Hundreds of workers and students in Indonesia rallied on Tuesday to demand the government to cancel fuel price hikes, a politically sensitive issue that has triggered past unrest.
Members of trade unions, farmers, fishermen, temporary teachers and domestic workers protested in front of the parliament building in the capital Jakarta and provincial governors’ offices against the fuel price increase of 30 percent that President Joko Widodo announced last Saturday.
He said it was his last option as the Southeast Asian country’s energy subsidy had tripled this year to 502 trillion rupiah ($34 billion) from its original budget, triggered by rising global prices of oil and gas.
The rally also demanded an increase in the minimum wage next year, said Said Iqbal, president of the Confederation of Indonesian Trade Unions.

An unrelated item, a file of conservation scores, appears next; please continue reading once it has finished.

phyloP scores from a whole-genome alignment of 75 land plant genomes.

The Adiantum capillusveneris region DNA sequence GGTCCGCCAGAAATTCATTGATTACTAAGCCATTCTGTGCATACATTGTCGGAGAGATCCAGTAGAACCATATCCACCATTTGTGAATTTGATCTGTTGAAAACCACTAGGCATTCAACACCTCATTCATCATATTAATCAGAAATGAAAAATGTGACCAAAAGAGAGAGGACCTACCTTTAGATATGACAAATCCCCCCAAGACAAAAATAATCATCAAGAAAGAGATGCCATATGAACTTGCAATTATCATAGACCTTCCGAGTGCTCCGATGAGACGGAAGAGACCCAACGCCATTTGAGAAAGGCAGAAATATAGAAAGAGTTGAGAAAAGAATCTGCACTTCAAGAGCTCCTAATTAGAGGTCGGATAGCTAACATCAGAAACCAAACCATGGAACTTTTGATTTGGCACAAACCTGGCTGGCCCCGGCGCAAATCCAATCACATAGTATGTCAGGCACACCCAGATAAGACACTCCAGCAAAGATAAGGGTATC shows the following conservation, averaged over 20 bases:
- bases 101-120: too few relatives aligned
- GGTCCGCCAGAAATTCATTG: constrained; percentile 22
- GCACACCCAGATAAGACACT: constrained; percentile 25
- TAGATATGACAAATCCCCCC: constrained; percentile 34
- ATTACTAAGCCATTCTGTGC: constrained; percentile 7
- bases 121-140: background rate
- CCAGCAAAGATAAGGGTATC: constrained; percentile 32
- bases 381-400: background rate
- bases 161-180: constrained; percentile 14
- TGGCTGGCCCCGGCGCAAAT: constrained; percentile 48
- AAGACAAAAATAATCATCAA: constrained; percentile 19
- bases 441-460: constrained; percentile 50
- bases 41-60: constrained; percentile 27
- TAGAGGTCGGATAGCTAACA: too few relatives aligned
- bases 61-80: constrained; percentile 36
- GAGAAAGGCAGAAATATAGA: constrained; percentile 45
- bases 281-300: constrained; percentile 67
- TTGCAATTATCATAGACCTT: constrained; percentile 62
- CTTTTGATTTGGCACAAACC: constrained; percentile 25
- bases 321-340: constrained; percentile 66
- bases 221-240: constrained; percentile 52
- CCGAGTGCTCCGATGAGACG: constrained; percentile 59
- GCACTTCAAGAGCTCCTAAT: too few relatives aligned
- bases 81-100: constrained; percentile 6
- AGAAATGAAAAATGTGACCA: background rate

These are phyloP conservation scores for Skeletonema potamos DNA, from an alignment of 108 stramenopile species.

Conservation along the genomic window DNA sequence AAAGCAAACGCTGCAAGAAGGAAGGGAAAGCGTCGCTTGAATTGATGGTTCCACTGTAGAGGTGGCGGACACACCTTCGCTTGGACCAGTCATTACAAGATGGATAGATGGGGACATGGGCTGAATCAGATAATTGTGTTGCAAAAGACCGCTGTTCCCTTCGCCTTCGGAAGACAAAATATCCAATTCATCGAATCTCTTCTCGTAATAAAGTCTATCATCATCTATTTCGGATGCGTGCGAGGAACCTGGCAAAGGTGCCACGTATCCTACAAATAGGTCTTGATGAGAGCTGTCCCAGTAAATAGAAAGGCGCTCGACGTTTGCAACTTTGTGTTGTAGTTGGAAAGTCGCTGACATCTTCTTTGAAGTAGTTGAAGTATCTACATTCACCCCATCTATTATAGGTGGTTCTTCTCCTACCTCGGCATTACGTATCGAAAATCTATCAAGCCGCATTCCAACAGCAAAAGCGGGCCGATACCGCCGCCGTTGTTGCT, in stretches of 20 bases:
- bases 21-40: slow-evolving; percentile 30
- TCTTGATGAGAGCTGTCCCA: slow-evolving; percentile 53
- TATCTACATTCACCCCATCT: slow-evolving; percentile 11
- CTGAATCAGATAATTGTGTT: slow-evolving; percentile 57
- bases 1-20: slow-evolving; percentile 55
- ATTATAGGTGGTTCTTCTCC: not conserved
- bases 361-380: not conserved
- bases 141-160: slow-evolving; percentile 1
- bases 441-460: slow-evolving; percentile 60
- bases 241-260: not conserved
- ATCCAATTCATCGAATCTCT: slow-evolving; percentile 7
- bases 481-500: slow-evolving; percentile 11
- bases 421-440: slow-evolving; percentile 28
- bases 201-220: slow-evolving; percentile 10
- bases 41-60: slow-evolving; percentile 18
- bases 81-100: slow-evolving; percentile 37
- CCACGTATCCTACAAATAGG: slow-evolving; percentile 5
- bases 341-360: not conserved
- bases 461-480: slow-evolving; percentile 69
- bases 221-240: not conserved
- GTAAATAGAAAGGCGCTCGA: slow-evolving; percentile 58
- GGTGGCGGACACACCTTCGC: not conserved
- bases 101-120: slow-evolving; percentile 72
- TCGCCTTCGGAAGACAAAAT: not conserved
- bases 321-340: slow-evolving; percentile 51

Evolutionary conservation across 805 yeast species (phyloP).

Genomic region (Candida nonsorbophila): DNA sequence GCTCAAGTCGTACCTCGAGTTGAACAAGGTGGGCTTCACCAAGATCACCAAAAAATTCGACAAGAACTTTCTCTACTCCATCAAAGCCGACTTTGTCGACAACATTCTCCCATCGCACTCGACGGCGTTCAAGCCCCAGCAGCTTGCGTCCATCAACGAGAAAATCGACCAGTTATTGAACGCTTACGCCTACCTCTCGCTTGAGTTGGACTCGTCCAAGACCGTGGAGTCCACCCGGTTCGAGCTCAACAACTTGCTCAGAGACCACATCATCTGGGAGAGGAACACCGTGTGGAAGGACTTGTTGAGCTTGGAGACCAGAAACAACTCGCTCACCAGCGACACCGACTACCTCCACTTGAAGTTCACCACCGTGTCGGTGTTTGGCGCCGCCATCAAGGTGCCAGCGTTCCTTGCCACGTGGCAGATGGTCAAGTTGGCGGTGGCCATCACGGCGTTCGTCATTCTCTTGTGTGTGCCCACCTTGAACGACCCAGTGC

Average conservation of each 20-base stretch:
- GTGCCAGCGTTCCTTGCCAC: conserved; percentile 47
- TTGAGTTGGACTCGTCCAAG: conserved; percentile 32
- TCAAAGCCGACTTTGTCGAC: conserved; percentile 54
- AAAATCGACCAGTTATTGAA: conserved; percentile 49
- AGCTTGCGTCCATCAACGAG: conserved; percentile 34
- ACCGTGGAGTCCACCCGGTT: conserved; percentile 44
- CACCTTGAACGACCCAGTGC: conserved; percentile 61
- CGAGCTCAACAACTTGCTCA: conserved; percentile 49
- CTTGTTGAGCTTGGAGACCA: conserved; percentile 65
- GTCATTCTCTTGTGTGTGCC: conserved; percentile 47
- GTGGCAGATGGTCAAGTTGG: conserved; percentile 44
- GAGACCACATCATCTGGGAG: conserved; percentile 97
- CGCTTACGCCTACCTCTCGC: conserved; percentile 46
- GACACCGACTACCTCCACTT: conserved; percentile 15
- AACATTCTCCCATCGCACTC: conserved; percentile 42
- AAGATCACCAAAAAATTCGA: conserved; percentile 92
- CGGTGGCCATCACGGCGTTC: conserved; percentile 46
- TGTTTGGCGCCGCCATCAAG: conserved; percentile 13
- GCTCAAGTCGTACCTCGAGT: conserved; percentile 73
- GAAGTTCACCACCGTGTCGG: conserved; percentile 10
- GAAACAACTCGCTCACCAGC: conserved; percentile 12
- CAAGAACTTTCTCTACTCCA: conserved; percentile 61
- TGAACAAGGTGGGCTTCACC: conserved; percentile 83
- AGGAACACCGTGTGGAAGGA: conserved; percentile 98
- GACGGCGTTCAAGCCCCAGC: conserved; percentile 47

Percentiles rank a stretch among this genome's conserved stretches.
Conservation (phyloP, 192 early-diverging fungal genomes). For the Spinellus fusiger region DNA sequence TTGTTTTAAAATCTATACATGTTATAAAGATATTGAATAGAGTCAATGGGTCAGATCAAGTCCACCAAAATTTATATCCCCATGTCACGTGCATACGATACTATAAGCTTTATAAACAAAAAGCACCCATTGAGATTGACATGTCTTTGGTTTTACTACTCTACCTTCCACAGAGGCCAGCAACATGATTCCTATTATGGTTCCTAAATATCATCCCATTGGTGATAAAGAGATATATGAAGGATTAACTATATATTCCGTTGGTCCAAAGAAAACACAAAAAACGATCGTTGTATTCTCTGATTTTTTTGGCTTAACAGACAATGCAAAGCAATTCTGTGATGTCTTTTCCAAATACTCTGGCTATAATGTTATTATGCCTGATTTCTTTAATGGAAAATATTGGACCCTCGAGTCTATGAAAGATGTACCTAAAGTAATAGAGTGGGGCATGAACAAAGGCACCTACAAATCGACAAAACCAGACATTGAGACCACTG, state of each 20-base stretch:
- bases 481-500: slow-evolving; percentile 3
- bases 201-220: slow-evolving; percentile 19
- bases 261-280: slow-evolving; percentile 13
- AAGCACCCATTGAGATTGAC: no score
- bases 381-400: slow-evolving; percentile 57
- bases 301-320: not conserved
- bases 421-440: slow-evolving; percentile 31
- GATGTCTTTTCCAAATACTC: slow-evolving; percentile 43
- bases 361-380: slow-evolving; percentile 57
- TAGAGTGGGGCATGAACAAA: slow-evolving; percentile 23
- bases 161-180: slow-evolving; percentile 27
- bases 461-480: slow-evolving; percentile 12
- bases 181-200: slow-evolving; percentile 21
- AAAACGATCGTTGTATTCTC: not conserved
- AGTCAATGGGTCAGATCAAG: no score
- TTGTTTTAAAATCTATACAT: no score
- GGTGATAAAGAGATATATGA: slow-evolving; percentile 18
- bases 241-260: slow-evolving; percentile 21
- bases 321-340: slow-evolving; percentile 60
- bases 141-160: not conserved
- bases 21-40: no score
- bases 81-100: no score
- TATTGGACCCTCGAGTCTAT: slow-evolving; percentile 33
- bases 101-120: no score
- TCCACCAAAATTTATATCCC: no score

He said the protest in Jakarta and 25 provinces was only the beginning and would go on until December. The workers are also considering a national strike unless their demands are met.
The hike — the first in eight years — raised the price of gasoline from about 51 cents to 67 cents per liter and diesel from 35 cents to 46 cents.
In Makassar, capital of South Sulawesi province, dozens of students who rallied on Monday and Tuesday said the increase would especially burden the most vulnerable who are yet to fully fully recover from the impact of the coronavirus pandemic.
The government has subsidized fuel for decades in Indonesia, a vast archipelago of more than 270 million people. Past increases in the price of fuel and other goods have triggered student protests and in 1998, mass riots that helped topple longtime the dictator Suharto.
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